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Crassula barklyi (Rattlesnake Tail)


Scientific Name

Crassula barklyi N.E.Br.

Common Names

Rattlesnake Tail, Bandaged Finger


Crassula teres

Scientific Classification

Family: Crassulaceae
Subfamily: Crassuloideae
Genus: Crassula


Crassula barklyi is a dwarf, slow-growing succulent shrub with erect or rarely decumbent stems. It grows up to 4 inches (10 cm) tall, branching at the base into several attractive, finger-like growths. The stems are covered neatly and smoothly by the overlapping leaves and form a short, almost cylindrical column, which has something of the appearance of a tree cone. Younger branches are almost spherical and look like grey-green rosebuds. Leaves are fleshy, depressed-ovate, concave, up to 0.2 inches (0.5 cm) long, and up to 0.6 inches (1.5 cm) wide. Flowers are tiny, stemless, white, and appear in winter.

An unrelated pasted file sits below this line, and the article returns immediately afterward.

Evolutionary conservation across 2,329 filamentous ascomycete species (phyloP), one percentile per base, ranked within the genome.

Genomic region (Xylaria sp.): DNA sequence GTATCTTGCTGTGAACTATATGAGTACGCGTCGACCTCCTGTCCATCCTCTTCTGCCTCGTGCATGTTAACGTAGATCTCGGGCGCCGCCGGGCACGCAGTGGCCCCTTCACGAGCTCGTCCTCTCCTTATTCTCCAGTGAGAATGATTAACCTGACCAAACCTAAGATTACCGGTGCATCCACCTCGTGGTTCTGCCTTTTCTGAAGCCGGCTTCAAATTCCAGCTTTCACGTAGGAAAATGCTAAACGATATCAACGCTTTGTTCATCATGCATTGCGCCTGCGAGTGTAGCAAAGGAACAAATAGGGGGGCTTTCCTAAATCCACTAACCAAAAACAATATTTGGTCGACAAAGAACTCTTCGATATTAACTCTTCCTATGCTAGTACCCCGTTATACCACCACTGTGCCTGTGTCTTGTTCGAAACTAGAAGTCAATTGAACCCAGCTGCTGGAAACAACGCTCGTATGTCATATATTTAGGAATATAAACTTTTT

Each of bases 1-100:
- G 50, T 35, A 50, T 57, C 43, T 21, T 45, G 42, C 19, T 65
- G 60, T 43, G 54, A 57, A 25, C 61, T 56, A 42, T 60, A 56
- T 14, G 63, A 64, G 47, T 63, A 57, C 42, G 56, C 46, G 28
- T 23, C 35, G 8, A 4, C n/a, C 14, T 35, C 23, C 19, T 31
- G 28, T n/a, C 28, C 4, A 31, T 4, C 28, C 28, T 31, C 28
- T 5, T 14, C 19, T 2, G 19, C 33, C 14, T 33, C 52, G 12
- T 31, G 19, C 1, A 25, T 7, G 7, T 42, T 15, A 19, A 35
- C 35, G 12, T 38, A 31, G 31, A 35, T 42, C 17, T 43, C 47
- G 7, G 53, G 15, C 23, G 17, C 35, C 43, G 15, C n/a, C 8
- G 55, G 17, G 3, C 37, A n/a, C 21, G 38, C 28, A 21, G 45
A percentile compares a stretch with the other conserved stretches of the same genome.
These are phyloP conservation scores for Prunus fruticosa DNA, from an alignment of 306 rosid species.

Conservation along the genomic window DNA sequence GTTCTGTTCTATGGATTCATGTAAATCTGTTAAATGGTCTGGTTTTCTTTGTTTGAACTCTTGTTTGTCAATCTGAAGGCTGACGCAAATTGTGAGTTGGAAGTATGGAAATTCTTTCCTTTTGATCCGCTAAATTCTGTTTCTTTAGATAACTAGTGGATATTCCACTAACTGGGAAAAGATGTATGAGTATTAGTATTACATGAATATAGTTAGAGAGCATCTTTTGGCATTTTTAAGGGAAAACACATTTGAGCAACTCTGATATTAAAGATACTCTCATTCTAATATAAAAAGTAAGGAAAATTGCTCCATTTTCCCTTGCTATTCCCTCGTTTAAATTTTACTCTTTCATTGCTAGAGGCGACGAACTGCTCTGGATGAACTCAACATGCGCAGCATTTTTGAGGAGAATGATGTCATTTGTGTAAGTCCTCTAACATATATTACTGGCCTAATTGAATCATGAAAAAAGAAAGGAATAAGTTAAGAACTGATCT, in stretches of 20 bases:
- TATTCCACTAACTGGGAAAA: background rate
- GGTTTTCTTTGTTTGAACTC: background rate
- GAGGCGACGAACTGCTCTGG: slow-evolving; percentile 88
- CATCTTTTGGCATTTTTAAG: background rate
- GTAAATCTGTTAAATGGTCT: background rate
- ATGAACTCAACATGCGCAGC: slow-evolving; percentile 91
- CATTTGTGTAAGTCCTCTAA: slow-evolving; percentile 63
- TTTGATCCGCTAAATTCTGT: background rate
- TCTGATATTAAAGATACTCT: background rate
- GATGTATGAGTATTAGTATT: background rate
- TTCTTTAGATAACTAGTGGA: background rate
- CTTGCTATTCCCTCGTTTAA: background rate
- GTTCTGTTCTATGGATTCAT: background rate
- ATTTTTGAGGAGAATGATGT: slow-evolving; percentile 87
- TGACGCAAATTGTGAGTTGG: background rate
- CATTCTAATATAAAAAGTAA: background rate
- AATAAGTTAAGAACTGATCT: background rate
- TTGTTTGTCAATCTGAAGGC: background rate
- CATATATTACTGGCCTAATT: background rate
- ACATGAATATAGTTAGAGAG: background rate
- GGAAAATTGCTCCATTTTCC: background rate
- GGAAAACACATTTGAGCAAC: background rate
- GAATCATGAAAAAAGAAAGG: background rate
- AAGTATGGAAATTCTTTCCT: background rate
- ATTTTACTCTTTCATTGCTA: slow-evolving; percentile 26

Crassula barklyi (Rattlesnake Tail)

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USDA hardiness zones 9a to 11b: from 20 °F (−6.7 °C) to 50 °F (+10 °C).

How to Grow and Care

Crassulas are easy to grow, but they are susceptible to mealy bugs and fungal diseases. As with all succulents, overwatering is sure to be fatal, so err on the side of too dry rather than too wet. Never let your plant sit in water. If you water from beneath by letting the plant sit in a saucer of water, make sure to pour off any excess water after a few minutes.

These succulents are generally started by division, offsets, or leaf cuttings. Crassulas can be easily propagated from a single leaf. Sprout leaves by placing them into a potting mix for succulents, then covering the dish until they sprout.

Repot as needed, preferably during the warm season. To repot your Crassula, make sure the soil is dry before repotting, then gently remove the pot. Knock away the old soil from the roots, making sure to remove any rotted or dead roots in the process. Treat any cuts with a fungicide. Place the plant in its new pot and backfill with potting soil, spreading the roots out as you repot. Leave the plant dry for a week or so, then begin to water lightly to reduce the risk of root rot.

Learn more at How to Grow and Care for Crassula.


Crassula barklyi is native to Lesotho, NamibiaSouth Africa, and Swaziland.



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